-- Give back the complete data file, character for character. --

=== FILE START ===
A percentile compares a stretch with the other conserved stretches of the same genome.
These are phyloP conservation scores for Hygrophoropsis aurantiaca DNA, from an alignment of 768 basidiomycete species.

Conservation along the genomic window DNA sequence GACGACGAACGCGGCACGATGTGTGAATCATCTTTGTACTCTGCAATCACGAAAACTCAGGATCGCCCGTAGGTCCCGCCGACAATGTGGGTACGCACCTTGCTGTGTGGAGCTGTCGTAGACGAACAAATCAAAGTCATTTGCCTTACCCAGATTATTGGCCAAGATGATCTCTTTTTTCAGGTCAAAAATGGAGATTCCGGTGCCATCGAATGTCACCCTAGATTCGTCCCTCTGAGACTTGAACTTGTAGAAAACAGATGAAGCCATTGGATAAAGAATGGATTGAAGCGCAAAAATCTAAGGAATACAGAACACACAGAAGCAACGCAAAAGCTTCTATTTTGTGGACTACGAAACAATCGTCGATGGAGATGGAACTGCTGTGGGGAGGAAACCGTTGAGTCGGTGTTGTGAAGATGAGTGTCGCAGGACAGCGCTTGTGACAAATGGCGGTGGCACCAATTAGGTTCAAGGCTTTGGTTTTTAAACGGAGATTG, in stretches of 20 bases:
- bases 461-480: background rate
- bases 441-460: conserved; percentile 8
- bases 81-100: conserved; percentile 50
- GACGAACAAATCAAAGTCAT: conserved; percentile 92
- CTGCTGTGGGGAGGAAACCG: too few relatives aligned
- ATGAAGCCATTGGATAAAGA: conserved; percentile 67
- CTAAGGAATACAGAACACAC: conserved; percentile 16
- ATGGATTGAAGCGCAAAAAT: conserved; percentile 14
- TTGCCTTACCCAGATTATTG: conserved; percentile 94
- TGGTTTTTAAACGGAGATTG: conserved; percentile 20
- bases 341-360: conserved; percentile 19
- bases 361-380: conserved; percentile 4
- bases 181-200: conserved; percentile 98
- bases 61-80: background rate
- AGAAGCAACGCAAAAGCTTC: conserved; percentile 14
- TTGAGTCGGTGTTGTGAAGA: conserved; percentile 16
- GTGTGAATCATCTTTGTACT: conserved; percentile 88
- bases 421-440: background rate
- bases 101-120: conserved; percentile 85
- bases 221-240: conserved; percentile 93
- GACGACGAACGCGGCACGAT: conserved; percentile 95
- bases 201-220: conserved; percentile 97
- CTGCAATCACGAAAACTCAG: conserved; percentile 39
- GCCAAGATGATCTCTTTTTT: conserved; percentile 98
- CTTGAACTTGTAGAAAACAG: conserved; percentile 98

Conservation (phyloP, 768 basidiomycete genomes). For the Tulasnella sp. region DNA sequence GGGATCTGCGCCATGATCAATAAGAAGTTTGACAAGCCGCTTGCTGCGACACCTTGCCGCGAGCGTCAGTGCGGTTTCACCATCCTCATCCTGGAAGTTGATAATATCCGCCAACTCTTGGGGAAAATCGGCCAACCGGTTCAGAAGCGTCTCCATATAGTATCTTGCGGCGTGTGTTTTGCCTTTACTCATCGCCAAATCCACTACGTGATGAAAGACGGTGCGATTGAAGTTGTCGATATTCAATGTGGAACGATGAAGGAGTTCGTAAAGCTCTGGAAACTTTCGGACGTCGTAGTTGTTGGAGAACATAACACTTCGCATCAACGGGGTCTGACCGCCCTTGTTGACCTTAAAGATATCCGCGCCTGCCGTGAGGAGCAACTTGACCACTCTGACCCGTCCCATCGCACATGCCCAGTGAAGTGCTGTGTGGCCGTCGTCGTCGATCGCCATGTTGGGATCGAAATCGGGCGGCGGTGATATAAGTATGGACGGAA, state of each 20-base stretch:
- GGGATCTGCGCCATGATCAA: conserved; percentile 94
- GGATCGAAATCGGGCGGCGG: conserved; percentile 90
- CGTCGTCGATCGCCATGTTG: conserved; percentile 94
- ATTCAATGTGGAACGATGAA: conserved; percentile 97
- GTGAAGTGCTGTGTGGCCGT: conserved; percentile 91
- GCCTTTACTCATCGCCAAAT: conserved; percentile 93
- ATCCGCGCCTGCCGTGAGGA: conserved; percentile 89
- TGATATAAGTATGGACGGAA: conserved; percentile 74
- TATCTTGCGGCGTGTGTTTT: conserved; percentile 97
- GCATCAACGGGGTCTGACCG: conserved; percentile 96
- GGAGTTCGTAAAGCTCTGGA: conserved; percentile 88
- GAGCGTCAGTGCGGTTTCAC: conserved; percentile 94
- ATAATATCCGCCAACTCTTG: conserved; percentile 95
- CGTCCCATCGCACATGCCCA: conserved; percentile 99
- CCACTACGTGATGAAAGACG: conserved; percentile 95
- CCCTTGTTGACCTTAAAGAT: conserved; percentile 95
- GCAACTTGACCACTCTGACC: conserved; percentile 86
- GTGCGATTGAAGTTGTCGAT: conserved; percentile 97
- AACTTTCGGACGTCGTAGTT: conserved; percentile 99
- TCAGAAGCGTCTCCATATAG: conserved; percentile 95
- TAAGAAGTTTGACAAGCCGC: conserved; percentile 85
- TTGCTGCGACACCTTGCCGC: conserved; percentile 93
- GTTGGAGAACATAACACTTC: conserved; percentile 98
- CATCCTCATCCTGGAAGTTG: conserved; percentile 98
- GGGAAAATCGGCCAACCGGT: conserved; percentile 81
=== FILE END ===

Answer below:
A percentile compares a stretch with the other conserved stretches of the same genome.
These are phyloP conservation scores for Hygrophoropsis aurantiaca DNA, from an alignment of 768 basidiomycete species.

Conservation along the genomic window DNA sequence GACGACGAACGCGGCACGATGTGTGAATCATCTTTGTACTCTGCAATCACGAAAACTCAGGATCGCCCGTAGGTCCCGCCGACAATGTGGGTACGCACCTTGCTGTGTGGAGCTGTCGTAGACGAACAAATCAAAGTCATTTGCCTTACCCAGATTATTGGCCAAGATGATCTCTTTTTTCAGGTCAAAAATGGAGATTCCGGTGCCATCGAATGTCACCCTAGATTCGTCCCTCTGAGACTTGAACTTGTAGAAAACAGATGAAGCCATTGGATAAAGAATGGATTGAAGCGCAAAAATCTAAGGAATACAGAACACACAGAAGCAACGCAAAAGCTTCTATTTTGTGGACTACGAAACAATCGTCGATGGAGATGGAACTGCTGTGGGGAGGAAACCGTTGAGTCGGTGTTGTGAAGATGAGTGTCGCAGGACAGCGCTTGTGACAAATGGCGGTGGCACCAATTAGGTTCAAGGCTTTGGTTTTTAAACGGAGATTG, in stretches of 20 bases:
- bases 461-480: background rate
- bases 441-460: conserved; percentile 8
- bases 81-100: conserved; percentile 50
- GACGAACAAATCAAAGTCAT: conserved; percentile 92
- CTGCTGTGGGGAGGAAACCG: too few relatives aligned
- ATGAAGCCATTGGATAAAGA: conserved; percentile 67
- CTAAGGAATACAGAACACAC: conserved; percentile 16
- ATGGATTGAAGCGCAAAAAT: conserved; percentile 14
- TTGCCTTACCCAGATTATTG: conserved; percentile 94
- TGGTTTTTAAACGGAGATTG: conserved; percentile 20
- bases 341-360: conserved; percentile 19
- bases 361-380: conserved; percentile 4
- bases 181-200: conserved; percentile 98
- bases 61-80: background rate
- AGAAGCAACGCAAAAGCTTC: conserved; percentile 14
- TTGAGTCGGTGTTGTGAAGA: conserved; percentile 16
- GTGTGAATCATCTTTGTACT: conserved; percentile 88
- bases 421-440: background rate
- bases 101-120: conserved; percentile 85
- bases 221-240: conserved; percentile 93
- GACGACGAACGCGGCACGAT: conserved; percentile 95
- bases 201-220: conserved; percentile 97
- CTGCAATCACGAAAACTCAG: conserved; percentile 39
- GCCAAGATGATCTCTTTTTT: conserved; percentile 98
- CTTGAACTTGTAGAAAACAG: conserved; percentile 98

Conservation (phyloP, 768 basidiomycete genomes). For the Tulasnella sp. region DNA sequence GGGATCTGCGCCATGATCAATAAGAAGTTTGACAAGCCGCTTGCTGCGACACCTTGCCGCGAGCGTCAGTGCGGTTTCACCATCCTCATCCTGGAAGTTGATAATATCCGCCAACTCTTGGGGAAAATCGGCCAACCGGTTCAGAAGCGTCTCCATATAGTATCTTGCGGCGTGTGTTTTGCCTTTACTCATCGCCAAATCCACTACGTGATGAAAGACGGTGCGATTGAAGTTGTCGATATTCAATGTGGAACGATGAAGGAGTTCGTAAAGCTCTGGAAACTTTCGGACGTCGTAGTTGTTGGAGAACATAACACTTCGCATCAACGGGGTCTGACCGCCCTTGTTGACCTTAAAGATATCCGCGCCTGCCGTGAGGAGCAACTTGACCACTCTGACCCGTCCCATCGCACATGCCCAGTGAAGTGCTGTGTGGCCGTCGTCGTCGATCGCCATGTTGGGATCGAAATCGGGCGGCGGTGATATAAGTATGGACGGAA, state of each 20-base stretch:
- GGGATCTGCGCCATGATCAA: conserved; percentile 94
- GGATCGAAATCGGGCGGCGG: conserved; percentile 90
- CGTCGTCGATCGCCATGTTG: conserved; percentile 94
- ATTCAATGTGGAACGATGAA: conserved; percentile 97
- GTGAAGTGCTGTGTGGCCGT: conserved; percentile 91
- GCCTTTACTCATCGCCAAAT: conserved; percentile 93
- ATCCGCGCCTGCCGTGAGGA: conserved; percentile 89
- TGATATAAGTATGGACGGAA: conserved; percentile 74
- TATCTTGCGGCGTGTGTTTT: conserved; percentile 97
- GCATCAACGGGGTCTGACCG: conserved; percentile 96
- GGAGTTCGTAAAGCTCTGGA: conserved; percentile 88
- GAGCGTCAGTGCGGTTTCAC: conserved; percentile 94
- ATAATATCCGCCAACTCTTG: conserved; percentile 95
- CGTCCCATCGCACATGCCCA: conserved; percentile 99
- CCACTACGTGATGAAAGACG: conserved; percentile 95
- CCCTTGTTGACCTTAAAGAT: conserved; percentile 95
- GCAACTTGACCACTCTGACC: conserved; percentile 86
- GTGCGATTGAAGTTGTCGAT: conserved; percentile 97
- AACTTTCGGACGTCGTAGTT: conserved; percentile 99
- TCAGAAGCGTCTCCATATAG: conserved; percentile 95
- TAAGAAGTTTGACAAGCCGC: conserved; percentile 85
- TTGCTGCGACACCTTGCCGC: conserved; percentile 93
- GTTGGAGAACATAACACTTC: conserved; percentile 98
- CATCCTCATCCTGGAAGTTG: conserved; percentile 98
- GGGAAAATCGGCCAACCGGT: conserved; percentile 81